In general, counselling takes the form of a series of one-on-one sessions with a professional Addiction and Mental Health Professional. One of the biggest advantages to this approach is that it is completely customizable. The therapist focuses only on you for the entire session, instead of having to structure a session to cater to a group.
While the process of talking about some deeply personal matters may be difficult in the beginning, a good therapist will allow you take the time you need to feel safe and comfortable. You can be assured of complete confidentiality during these sessions: while your therapist may discuss your progress with the rest of your therapeutic team, the actual conversations that happen are not shared.
There are several forms of individual therapy. These are selected through a combination of preference and fit.
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Cognitive Behavioural Therapy (CBT)
Cognitive behavioural therapy, or CBT, is a short-term course of therapy that is designed to deal with a specific issue. Under the guidance of your therapist, you will learn to identify the thoughts, feelings and beliefs that are holding you back from achieving a goal.
Once you have identified these obstacles, you will be able to learn how to overcome them by replacing the negative thoughts and behaviours with more positive ones. Unlike many forms of individual therapy, which focus on past events, CBT focuses on what is happening in the present.
CBT is an effective form of therapy for people who suffer from a variety of conditions that commonly occur alongside addiction, such as:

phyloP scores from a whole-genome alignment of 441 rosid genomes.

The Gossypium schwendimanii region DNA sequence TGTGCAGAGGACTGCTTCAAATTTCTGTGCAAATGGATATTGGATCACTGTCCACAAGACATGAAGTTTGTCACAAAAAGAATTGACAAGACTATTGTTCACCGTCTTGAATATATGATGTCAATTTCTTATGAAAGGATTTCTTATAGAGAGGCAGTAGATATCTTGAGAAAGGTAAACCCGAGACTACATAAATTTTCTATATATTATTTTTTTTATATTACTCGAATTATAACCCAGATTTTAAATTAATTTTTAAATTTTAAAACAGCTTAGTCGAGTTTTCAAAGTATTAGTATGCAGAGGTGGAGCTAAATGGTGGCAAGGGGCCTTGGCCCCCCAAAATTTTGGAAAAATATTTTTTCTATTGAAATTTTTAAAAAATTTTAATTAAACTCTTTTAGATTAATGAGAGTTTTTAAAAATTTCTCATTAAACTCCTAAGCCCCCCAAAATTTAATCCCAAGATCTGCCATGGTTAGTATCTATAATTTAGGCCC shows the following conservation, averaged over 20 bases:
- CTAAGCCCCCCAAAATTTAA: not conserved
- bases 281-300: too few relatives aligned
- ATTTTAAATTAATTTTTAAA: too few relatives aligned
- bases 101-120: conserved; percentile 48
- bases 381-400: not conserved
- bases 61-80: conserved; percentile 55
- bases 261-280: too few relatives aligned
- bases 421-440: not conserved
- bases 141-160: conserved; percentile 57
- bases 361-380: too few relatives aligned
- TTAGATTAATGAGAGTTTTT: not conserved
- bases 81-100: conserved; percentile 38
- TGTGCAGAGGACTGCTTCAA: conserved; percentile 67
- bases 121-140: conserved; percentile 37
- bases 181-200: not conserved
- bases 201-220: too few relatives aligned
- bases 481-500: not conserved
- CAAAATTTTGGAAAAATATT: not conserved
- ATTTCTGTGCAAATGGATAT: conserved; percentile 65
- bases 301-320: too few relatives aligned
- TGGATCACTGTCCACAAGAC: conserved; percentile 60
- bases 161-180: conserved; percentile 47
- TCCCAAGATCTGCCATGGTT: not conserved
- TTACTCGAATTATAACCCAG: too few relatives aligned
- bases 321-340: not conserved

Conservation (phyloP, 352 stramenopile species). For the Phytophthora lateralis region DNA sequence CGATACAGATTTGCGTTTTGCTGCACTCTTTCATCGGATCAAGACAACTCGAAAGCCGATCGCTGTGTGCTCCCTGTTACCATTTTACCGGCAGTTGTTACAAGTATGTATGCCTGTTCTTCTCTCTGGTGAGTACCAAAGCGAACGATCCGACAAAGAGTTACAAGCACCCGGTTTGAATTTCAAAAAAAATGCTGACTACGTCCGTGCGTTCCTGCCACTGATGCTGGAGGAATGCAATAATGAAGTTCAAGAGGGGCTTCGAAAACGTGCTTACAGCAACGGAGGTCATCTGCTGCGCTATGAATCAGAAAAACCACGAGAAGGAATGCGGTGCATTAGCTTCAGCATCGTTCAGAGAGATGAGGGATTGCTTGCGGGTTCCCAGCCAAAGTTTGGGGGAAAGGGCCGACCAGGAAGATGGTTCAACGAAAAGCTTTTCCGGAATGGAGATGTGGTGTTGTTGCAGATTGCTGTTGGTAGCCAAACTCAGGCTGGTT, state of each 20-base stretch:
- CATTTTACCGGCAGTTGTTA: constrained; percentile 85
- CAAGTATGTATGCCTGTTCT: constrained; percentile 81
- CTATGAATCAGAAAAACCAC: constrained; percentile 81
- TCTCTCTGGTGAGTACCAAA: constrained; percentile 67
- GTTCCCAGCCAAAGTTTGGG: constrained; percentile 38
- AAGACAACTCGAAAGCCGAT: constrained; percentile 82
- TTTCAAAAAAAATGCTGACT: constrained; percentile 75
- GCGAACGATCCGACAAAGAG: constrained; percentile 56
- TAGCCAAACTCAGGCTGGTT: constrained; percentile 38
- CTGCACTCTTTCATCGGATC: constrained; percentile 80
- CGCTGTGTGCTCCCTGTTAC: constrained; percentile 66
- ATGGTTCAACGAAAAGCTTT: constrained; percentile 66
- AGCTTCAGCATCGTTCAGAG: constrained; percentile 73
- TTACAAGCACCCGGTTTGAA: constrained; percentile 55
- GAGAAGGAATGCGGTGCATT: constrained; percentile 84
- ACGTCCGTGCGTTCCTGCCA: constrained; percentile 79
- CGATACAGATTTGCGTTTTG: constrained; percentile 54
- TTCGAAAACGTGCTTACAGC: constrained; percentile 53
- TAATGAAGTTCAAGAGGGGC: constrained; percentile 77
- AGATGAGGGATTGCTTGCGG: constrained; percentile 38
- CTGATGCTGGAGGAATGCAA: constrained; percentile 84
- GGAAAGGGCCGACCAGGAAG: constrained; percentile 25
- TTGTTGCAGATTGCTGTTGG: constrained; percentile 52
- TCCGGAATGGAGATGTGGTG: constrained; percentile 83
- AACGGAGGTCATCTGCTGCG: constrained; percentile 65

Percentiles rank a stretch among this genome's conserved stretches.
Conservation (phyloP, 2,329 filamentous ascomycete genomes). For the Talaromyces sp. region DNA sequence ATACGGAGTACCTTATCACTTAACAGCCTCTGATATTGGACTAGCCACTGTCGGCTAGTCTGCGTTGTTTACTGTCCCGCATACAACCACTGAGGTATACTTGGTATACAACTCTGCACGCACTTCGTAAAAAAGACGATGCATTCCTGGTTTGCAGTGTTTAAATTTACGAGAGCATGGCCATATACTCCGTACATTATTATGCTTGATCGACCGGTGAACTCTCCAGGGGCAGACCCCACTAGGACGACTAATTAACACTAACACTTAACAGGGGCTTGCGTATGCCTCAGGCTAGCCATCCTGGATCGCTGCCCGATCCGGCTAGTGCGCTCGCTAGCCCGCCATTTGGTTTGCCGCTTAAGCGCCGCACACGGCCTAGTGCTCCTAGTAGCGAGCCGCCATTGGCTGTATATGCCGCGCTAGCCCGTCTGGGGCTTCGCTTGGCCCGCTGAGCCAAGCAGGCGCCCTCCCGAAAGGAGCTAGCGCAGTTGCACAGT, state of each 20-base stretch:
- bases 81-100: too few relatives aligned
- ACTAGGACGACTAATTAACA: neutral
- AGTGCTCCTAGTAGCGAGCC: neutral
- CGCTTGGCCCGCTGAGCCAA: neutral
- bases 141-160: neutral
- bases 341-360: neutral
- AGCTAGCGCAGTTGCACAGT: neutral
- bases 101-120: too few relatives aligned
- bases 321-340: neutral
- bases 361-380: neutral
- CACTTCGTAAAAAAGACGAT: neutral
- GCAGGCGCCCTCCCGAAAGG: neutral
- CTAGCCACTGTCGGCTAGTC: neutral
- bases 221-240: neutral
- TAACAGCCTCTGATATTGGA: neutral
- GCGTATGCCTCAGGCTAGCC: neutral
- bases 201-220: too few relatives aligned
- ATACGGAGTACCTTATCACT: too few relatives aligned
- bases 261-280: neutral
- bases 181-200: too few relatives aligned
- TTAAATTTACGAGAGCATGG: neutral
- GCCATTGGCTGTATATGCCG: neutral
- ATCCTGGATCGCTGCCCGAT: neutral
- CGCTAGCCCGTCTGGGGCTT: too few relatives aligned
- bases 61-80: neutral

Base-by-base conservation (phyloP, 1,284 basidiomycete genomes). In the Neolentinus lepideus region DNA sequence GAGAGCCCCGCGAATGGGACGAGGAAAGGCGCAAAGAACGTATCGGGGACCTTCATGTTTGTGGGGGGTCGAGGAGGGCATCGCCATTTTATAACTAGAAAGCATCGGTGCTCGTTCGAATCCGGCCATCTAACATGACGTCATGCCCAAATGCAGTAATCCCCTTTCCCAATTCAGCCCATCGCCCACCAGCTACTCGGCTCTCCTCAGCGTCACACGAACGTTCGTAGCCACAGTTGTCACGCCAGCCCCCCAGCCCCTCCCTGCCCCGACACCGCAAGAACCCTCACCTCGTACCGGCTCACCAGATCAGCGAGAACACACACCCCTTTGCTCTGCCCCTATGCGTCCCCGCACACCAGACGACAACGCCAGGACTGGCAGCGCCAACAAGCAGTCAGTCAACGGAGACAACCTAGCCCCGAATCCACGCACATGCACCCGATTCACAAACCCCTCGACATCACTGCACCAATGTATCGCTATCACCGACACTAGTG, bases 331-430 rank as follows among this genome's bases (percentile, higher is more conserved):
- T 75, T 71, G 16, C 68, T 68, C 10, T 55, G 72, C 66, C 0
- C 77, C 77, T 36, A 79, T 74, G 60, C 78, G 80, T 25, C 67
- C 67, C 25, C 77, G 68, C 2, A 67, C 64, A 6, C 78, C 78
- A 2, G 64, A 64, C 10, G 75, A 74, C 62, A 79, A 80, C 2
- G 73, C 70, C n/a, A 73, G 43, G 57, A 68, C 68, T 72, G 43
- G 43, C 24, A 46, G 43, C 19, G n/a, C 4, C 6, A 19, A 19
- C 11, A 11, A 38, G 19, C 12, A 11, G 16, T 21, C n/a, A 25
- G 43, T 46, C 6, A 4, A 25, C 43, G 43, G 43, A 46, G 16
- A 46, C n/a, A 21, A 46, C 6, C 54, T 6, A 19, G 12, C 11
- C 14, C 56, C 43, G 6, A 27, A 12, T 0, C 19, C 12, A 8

- Anxiety and panic disorders
- Depression, including postpartum depression and seasonal affective disorder (SAD)
- Bipolar disorder
- Obsessive compulsive disorder (OCD)
- Post-traumatic stress disorder (PTSD)
- Eating disorders, including anorexia nervosa, bulimia and binge eating disorder
- Borderline personality disorder
- Sleep disorders, including insomnia
Dialectical Behavioural Therapy (DBT)
Dialectical behavioural therapy (DBT) is a form of CBT, but in addition to working on aspects of your thoughts and beliefs that you can change. Also, you are encouraged to accept things beyond your control that you cannot change.
DBT has a good track record of helping people navigate the stress of change when they are back in the real world. This makes it a good choice of therapy for people who do not have a strong support system at home, and who may therefore face significant challenges when it comes to the transition from inpatient rehab to real life.
DBT is highly effective as a tool for helping people who show self-destructive tendencies, including addiction, eating disorders, and suicidal thoughts.
Interpersonal Therapy (IPT)
Interpersonal therapy (IPT) is based on the idea that depression sometimes stems from difficulties in your relationships with the people around you. It is a structured course of therapy that focuses on how you can improve the way in which you interact with the people you have various kinds of relationships with.
The idea is that in improving your ability to participate in positive interpersonal relationships, you will be able to build up a stronger network of social support that can help you when you make the transition from rehab to the real world.
Solutions-focused therapy is based on the idea that it doesn’t matter why a problem exists; instead, the focus is on the fact that the problem does exist and that a solution needs to be found to resolve it. There is no deep dive into the past, as there is with psychodynamic therapy: the focus is on the challenges that you are facing in the here and now.
Through a structured series of questions and answers, the therapist will help you determine which specific challenges you need to find solutions for. You will work on identifying which personal strengths and attributes you already have that can help you, rather than trying to learn a whole new set of skills that may not be a good fit for your personality.
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